Mas d'Azil in France a series of zones which demon-
strate the transition stage with which we are now dealing.
From this grotto the zone of civilisation which we may look
upon as transitionary between the Palaeolithic and Neo-
lithic Ages has been named Asylian ; it is also called Tour-
assian ; and other transition periods have been denominated
Campignian, Tardenoisian, and Arisien. Over these matters
we cannot linger, but must content ourselves with noting
the fact that there is at present a hiatus in most parts of
Europe between the two great epochs of civilisation, which
hiatus we take, by actually observable evidence, to have
been bridged in certain spots in southern Europe. There
is, however, a difference of opinion as to when exactly this
Transition period was in existence. Hoernes, who, as we have
seen, pushes back all his races, assigns the Transition
(Asylian) period to the Fourth or Mecklenburgian glacial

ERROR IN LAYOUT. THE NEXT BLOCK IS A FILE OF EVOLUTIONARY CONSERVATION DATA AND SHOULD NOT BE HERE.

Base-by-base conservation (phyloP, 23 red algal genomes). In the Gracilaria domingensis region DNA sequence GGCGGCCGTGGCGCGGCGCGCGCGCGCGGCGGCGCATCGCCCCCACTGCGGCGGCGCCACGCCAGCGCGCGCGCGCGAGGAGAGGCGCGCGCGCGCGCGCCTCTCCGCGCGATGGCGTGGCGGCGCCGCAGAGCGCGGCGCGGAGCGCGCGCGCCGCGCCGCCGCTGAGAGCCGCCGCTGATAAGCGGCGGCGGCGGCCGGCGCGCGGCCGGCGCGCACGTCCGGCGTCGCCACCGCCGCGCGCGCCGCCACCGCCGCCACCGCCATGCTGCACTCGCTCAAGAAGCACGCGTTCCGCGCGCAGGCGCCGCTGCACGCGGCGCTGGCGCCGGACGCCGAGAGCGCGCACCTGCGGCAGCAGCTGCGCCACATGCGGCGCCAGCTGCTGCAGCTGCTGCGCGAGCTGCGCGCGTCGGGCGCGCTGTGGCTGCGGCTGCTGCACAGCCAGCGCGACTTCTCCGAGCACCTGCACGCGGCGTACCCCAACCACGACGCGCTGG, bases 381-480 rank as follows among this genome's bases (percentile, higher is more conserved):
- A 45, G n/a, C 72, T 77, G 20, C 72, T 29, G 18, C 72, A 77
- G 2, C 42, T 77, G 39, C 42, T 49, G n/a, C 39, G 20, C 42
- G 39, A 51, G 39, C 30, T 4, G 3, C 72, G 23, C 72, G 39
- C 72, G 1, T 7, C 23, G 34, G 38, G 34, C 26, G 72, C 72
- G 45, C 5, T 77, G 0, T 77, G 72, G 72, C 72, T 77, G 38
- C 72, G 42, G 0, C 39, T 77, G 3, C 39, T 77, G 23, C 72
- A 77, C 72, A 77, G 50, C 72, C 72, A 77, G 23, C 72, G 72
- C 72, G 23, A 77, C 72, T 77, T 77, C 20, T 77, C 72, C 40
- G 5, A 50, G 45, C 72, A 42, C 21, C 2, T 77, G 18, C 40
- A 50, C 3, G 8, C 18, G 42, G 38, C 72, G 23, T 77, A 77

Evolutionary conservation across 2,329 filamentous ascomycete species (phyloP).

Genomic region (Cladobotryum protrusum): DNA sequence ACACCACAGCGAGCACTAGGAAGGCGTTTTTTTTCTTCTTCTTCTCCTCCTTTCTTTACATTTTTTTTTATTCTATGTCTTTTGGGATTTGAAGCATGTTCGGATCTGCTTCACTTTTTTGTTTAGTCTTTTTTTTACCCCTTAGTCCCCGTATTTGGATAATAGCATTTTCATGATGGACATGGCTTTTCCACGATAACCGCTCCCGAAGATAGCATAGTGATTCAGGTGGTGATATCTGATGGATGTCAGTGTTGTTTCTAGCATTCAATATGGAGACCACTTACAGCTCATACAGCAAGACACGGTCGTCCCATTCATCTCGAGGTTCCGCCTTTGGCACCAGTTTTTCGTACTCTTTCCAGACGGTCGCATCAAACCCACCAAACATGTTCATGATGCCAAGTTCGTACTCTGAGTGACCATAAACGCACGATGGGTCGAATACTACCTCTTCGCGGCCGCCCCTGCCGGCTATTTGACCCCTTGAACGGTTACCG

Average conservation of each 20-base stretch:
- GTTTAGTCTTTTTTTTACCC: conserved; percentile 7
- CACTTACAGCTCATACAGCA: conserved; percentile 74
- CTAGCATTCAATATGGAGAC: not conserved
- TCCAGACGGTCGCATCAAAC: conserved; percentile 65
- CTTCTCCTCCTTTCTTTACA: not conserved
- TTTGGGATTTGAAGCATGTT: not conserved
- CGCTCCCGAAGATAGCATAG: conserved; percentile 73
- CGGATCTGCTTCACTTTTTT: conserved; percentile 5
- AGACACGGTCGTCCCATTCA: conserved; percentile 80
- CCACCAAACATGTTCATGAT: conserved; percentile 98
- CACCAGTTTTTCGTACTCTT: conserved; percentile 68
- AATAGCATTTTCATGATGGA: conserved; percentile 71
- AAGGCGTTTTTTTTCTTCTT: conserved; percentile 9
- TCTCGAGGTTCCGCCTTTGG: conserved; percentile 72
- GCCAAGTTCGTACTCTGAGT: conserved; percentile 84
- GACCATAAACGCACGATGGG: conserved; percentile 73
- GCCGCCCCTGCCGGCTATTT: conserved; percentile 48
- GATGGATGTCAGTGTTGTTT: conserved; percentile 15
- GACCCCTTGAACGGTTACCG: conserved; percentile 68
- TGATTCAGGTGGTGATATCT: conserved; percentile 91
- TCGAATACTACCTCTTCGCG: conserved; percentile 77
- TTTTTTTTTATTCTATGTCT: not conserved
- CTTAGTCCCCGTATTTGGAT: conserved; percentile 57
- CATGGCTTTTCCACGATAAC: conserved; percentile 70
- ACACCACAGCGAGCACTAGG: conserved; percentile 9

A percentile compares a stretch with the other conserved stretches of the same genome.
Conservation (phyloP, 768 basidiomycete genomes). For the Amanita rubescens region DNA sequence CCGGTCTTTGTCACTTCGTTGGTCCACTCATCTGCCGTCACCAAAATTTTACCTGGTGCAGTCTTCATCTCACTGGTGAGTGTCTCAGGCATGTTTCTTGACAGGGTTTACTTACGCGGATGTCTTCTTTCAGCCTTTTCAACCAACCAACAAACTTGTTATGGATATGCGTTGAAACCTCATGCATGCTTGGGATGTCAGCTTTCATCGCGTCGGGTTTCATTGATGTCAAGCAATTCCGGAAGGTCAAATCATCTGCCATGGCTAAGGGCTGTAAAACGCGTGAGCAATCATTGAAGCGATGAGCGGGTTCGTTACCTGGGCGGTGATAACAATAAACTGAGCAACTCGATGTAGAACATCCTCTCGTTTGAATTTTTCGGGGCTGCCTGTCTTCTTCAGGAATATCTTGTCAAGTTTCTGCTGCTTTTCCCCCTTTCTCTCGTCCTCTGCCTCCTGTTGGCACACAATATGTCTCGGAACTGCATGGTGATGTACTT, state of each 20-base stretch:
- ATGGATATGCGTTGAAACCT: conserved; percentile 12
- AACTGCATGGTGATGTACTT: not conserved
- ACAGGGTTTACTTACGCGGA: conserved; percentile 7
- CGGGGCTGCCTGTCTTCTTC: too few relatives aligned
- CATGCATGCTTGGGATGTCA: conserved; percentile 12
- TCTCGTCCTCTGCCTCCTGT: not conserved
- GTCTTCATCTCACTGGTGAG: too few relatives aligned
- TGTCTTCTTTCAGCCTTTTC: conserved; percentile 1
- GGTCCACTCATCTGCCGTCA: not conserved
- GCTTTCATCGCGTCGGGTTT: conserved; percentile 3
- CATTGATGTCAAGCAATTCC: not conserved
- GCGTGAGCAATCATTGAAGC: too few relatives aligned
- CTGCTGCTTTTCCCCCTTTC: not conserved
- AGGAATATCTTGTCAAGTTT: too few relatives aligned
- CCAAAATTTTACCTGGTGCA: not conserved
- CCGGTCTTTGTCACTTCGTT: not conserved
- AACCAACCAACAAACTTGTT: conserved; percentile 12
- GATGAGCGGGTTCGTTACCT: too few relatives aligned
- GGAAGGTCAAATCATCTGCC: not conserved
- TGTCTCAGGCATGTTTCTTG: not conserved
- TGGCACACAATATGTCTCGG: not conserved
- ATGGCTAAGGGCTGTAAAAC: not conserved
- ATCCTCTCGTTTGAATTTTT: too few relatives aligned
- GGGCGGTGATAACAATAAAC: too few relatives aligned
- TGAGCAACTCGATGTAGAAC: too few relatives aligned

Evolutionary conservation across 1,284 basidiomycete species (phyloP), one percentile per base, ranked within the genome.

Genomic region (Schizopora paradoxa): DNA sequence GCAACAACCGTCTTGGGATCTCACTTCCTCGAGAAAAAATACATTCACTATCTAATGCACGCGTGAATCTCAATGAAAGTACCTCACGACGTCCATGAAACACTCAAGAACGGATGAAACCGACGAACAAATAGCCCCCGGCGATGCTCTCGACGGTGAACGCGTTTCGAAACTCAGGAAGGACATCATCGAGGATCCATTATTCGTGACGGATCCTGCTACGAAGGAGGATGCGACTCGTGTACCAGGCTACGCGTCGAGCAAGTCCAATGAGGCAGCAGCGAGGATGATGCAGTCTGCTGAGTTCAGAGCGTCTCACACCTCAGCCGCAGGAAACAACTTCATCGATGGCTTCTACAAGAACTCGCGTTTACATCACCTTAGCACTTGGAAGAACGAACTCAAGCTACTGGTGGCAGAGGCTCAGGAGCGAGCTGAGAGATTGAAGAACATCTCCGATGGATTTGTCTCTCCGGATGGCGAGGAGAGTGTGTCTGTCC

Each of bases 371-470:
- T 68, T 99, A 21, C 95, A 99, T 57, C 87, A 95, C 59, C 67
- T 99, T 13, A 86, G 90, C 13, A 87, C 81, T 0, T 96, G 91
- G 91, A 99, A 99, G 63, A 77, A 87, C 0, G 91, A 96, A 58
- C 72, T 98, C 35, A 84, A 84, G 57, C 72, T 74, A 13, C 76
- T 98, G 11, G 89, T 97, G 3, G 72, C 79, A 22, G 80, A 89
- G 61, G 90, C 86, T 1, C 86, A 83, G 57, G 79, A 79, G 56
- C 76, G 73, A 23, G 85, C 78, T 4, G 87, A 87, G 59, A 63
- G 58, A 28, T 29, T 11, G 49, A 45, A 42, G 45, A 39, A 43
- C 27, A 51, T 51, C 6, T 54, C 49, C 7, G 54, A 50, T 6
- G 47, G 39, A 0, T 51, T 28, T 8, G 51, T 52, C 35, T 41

epoch, which would bring the true Neoliths in at the com-
mencement of the present or fourth genial era. Geikie, on

1 " The Quaternary Ice Age," p. 78.


the other hand, places the Asylian period in the present
genial epoch, thus throwing the Neolith nearer to our own
day. There is little doubt that the majority of prehistoric
archaeologists would agree with him.

Having thus endeavoured to sketch the history of the
Pleistocene epoch both geologically and anthropologically,
we must next turn our attention to the exceedingly vexed
questions of the age of the earth and of the age of man
upon it.



THERE is perhaps hardly any problem connected with
geological science which has been more widely
debated, or in relation to which more widely divergent
opinions have been arrived at, than that which is concerned
with the age of the earth ; and more especially with that
part of its existence, very small in comparison with the
whole, during which it has been inhabited by man.

No one need spend time in wondering why a question of
this kind should interest men of science : it is less obvious